Court Finds Architectural Renderings Became “Records” Under FOIL

Petitioner was the chairperson of a local land preservation organization, the Putnam County Coalition to Preserve Open Space, Inc., in Putnam County, New York.  In that capacity, Petitioner had monitored a proposal to develop a large shopping center in Putnam County, and commenced the instant proceeding to compel production of the plan’s architectural renderings under the Freedom of Information Law (“FOIL”).  The plans being sought were located in the office of the Town Planner of the Town of Patterson, having been left by the developer in the Town Planner’s possession so that the Town Planner could give informal advice to regarding the developer's plan.  In an order dated April 4, 2013, the Supreme Court granted the motion of the Town respondents to dismiss the proceeding and the separate motion of the developer to impose costs and sanctions on Petitioner. Petitioner appealed.

On appeal, the Second Department found that it was undisputed that Camarda, the developer's owner, left the subject architectural renderings in the possession of the Town Planner.  It was also undisputed that the Town Planner displayed the renderings at the meeting of the Planning Board that took place on May 31, 2012.  Accordingly, the renderings were “kept” and “held” by an agency, as those terms are used FOIL, and were thus “records” within the scope of FOIL that Petitioner could lawfully seek.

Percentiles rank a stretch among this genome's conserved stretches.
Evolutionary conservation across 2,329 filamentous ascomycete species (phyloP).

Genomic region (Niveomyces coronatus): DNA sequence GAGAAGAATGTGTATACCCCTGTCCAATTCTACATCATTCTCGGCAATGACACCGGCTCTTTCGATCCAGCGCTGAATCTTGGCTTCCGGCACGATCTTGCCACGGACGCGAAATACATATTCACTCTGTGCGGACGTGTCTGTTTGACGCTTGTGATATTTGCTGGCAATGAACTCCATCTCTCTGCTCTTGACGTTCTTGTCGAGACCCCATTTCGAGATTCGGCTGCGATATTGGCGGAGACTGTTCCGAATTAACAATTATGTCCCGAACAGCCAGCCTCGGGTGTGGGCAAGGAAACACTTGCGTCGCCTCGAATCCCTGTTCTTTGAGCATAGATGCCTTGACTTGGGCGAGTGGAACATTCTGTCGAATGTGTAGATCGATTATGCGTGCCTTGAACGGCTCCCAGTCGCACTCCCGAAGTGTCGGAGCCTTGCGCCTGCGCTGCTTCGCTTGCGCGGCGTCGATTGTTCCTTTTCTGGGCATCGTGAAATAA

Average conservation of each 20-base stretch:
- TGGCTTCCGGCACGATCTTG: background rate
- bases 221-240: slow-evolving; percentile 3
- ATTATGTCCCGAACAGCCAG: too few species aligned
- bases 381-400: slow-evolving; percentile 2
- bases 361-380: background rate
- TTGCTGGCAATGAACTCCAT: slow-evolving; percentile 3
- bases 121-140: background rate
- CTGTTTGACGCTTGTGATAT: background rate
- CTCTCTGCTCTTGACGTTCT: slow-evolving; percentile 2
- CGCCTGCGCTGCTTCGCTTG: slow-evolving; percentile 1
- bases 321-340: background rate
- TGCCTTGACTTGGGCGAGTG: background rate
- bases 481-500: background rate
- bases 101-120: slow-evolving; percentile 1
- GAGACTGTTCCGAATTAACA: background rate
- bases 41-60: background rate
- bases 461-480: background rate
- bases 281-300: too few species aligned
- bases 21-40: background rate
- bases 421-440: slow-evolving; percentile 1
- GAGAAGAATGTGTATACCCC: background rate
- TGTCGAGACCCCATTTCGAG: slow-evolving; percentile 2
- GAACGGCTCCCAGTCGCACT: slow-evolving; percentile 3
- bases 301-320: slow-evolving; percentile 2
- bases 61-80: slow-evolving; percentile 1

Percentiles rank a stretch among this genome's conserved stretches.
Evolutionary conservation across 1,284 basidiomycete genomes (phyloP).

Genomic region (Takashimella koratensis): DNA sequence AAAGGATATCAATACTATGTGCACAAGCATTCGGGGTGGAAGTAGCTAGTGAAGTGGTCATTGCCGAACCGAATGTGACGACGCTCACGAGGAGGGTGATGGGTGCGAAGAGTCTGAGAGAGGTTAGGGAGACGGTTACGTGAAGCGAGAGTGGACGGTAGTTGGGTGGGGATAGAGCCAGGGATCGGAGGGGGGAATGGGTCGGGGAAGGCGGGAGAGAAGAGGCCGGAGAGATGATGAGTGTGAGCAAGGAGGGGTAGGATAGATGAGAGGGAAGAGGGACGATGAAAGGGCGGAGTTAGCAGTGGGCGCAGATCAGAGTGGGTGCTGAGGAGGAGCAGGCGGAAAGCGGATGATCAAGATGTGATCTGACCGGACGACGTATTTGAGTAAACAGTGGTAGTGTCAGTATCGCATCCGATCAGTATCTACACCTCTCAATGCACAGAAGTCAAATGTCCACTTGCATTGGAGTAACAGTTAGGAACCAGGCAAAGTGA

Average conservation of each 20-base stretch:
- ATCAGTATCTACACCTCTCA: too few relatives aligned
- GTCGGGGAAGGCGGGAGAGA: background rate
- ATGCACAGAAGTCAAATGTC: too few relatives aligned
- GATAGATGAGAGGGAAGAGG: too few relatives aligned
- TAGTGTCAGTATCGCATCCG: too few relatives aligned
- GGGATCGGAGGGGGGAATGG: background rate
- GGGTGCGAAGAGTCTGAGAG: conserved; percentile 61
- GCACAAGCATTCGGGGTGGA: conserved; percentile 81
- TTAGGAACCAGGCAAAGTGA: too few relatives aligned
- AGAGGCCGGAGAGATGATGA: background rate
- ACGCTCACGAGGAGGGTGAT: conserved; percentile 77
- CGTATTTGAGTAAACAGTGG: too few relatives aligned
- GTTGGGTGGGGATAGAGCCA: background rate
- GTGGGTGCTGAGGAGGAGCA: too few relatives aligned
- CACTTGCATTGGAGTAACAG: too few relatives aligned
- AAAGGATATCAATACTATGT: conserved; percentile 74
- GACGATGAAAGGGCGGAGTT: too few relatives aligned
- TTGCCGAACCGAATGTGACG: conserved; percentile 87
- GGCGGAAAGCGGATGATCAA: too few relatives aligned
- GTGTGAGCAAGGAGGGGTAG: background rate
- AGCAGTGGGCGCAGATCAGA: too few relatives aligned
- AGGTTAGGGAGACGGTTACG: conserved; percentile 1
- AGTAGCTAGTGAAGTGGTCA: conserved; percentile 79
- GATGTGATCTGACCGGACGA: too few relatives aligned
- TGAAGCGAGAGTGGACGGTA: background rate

Notwithstanding that the plans were “records,” the Court found that it was unclear whether the renderings were still in the possession of the Town Planner when Petitioner made her request. If the records were still in the Town Planner’s possession, Petitioner would have had a meritorious FOIL claim.  Thus, the imposition of sanctions against Petitioner by the lower court for having brought a frivolous claim was inappropriate.  Accordingly, the Court reversed the decision of the Supreme Court, holding that the Supreme Court should have denied both the motions of the Town respondents and the developer to dismiss the petition/complaint.

The case was Fanizzi v. Planning Bd. of Patterson, 146 A.D.3d 98 (2d Dep’t 2016).

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